Guest Blog by Charlene Arnold, Ryan White Medical Case Manager (AIDS Care & Education program)
Medical case management is a job I take very seriously. Ensuring access to HIV care and medications is my number one priority with each client. The journey we take with each client to help them understand the importance of these goals, however, can differ greatly. This is the journey I took with Eugene (client name has been changed).
When I met Eugene, he was frail and unhealthy to the point that walking even a few steps was a challenge. When I began working with him I learned that each month when his medicine arrived in the mail, he immediately threw it all in the dumpster. When I asked him why, he said that the doctors had told him for years that he needs to take the medicine, but that he didn’t understand why he should take it if he didn’t feel any different afterward.
I sat down with Eugene and drew three pictures for him: first what the HIV virus looked like in his body at this time without taking his medication, and then two progressive drawings of what the virus would look like in his body after taking medication every day for one month and six months.
One month later, I learned how my words had impacted Eugene. He told me that after I explained it to him that day, he finally understood what the medication would do for him and started taking it. After only one week, Eugene was excited about how much better he felt and was resolved to continue taking his medication every day.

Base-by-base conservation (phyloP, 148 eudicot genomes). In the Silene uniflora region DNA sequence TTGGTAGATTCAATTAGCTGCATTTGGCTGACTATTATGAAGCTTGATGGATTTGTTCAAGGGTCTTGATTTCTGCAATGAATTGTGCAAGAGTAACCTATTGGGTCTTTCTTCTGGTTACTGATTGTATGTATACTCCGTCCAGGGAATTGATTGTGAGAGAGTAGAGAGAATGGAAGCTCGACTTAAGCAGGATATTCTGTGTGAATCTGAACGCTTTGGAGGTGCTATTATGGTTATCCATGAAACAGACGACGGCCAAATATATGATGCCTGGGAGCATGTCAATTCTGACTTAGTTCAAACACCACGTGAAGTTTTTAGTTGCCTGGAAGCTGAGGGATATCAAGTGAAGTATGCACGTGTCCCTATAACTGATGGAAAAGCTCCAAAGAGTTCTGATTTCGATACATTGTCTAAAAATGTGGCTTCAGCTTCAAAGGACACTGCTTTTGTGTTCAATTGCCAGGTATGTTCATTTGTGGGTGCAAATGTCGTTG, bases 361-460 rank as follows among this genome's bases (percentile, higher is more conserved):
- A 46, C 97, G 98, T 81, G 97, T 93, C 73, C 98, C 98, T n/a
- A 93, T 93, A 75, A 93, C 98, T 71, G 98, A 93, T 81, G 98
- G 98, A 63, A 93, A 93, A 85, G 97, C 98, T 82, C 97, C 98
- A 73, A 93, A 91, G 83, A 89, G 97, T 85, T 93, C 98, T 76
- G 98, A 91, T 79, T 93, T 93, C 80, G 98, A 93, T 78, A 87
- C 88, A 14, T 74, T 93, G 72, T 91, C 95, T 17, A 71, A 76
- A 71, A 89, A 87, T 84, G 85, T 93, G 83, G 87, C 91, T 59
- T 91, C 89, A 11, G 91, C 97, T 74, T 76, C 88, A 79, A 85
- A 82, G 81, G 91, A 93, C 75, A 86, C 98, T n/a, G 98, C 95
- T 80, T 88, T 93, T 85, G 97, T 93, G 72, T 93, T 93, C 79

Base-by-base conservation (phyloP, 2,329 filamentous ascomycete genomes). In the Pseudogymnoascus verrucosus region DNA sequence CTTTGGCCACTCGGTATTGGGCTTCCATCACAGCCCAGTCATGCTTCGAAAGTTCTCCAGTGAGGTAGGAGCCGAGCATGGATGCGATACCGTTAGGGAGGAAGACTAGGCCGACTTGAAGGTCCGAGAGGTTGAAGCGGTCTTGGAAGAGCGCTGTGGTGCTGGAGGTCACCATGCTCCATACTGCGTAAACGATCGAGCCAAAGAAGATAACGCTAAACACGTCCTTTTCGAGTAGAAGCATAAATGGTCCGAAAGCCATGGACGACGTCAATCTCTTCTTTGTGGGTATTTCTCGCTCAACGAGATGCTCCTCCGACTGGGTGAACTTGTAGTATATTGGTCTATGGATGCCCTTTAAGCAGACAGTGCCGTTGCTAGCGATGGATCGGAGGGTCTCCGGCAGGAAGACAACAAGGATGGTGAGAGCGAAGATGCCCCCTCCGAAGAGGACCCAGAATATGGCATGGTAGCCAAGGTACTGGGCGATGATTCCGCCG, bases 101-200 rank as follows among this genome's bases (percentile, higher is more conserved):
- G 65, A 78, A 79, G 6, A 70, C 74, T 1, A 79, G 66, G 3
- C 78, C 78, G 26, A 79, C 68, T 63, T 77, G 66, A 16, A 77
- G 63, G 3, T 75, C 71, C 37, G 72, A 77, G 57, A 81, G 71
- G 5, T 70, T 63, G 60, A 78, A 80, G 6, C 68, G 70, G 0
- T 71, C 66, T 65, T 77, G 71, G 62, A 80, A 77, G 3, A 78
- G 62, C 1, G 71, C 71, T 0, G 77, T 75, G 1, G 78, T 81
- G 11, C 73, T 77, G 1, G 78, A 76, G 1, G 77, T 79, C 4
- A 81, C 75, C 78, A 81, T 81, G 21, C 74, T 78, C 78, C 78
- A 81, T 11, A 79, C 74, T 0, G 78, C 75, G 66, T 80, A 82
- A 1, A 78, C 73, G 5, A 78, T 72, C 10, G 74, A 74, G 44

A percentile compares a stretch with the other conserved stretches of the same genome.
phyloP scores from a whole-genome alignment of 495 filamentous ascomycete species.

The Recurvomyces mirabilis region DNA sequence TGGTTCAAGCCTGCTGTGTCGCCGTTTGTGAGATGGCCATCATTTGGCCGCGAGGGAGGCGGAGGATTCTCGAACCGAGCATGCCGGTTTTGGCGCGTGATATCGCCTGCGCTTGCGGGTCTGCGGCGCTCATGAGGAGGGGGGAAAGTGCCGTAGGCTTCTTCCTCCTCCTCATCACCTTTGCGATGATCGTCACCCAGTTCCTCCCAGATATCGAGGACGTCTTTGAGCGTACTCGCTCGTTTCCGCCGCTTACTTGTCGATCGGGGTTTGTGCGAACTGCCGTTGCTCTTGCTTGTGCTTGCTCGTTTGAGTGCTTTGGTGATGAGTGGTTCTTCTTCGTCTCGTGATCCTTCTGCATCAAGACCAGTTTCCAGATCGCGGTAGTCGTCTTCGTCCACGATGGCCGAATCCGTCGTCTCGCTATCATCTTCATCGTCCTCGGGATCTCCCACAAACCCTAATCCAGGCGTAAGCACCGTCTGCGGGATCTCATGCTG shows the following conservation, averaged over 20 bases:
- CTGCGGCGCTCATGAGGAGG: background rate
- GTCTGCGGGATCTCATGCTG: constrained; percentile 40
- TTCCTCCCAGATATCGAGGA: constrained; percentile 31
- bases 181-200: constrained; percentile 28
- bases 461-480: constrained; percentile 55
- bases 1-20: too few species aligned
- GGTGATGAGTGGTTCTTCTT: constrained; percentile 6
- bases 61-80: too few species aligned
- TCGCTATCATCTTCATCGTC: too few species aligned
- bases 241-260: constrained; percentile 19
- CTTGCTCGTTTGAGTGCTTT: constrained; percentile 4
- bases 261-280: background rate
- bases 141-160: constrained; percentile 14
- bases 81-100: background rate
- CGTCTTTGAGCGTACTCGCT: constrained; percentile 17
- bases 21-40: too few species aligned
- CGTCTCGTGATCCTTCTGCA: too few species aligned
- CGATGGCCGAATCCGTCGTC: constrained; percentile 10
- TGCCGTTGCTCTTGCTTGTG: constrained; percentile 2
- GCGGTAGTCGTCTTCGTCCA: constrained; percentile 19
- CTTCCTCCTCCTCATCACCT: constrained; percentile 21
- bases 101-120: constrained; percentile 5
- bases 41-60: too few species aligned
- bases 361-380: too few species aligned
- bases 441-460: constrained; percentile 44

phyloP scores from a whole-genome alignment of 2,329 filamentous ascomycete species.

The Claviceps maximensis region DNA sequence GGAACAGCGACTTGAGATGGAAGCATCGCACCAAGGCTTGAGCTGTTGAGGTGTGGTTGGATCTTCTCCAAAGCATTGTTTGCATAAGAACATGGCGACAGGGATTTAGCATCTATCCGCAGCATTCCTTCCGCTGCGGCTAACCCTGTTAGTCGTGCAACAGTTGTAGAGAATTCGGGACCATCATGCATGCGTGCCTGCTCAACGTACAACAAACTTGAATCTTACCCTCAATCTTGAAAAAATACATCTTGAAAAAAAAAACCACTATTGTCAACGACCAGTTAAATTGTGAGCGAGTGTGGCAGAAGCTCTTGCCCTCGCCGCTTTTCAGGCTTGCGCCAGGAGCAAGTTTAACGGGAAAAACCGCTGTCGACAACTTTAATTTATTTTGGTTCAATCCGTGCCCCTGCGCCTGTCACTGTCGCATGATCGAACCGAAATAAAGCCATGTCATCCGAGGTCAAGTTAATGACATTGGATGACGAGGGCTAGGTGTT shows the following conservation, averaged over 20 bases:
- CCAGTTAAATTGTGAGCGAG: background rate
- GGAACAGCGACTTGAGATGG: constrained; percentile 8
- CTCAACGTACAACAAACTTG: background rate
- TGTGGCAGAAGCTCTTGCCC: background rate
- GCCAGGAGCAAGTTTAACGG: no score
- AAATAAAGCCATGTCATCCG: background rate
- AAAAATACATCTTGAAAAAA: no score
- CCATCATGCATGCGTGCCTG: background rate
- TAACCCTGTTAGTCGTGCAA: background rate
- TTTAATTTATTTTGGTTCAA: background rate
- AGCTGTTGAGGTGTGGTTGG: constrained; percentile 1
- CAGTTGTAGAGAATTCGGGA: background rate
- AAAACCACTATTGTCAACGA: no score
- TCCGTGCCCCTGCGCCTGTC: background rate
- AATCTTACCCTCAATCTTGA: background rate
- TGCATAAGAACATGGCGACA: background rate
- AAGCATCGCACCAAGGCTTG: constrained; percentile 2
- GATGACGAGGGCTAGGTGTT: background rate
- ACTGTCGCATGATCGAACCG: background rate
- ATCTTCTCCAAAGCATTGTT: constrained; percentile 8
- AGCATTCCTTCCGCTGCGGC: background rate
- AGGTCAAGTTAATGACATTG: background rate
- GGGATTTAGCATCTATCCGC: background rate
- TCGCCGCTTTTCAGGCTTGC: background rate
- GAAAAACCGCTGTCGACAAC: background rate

Over the next six months, Eugene and I continued to meet and increase his knowledge about his medication along with his medical adherence. As Eugene progressed, we were able to graph his CD4, or white blood cell count, and viral load, or how much of the virus is inside the body, results from the previous year in comparison to his improvement in the past six months. Doing what previous doctors had not and showing Eugene his progress in a picture really meant a lot to him and stood out as the foundation in which he was able to understand the benefits of being involved in his care.
Over the next six months, Eugene had his viral load decrease to become non-detectable, his CD4 raised, he could walk normally again, and said he felt like he had the energy of a teenager. Prior to his death of unrelated causes, he worked hard to keep his medical appointments and maintain his viral suppression.
I truly believe that I was able to make a difference in the way Eugene valued his health and his life by providing him with care and education, at his own level, through case management services.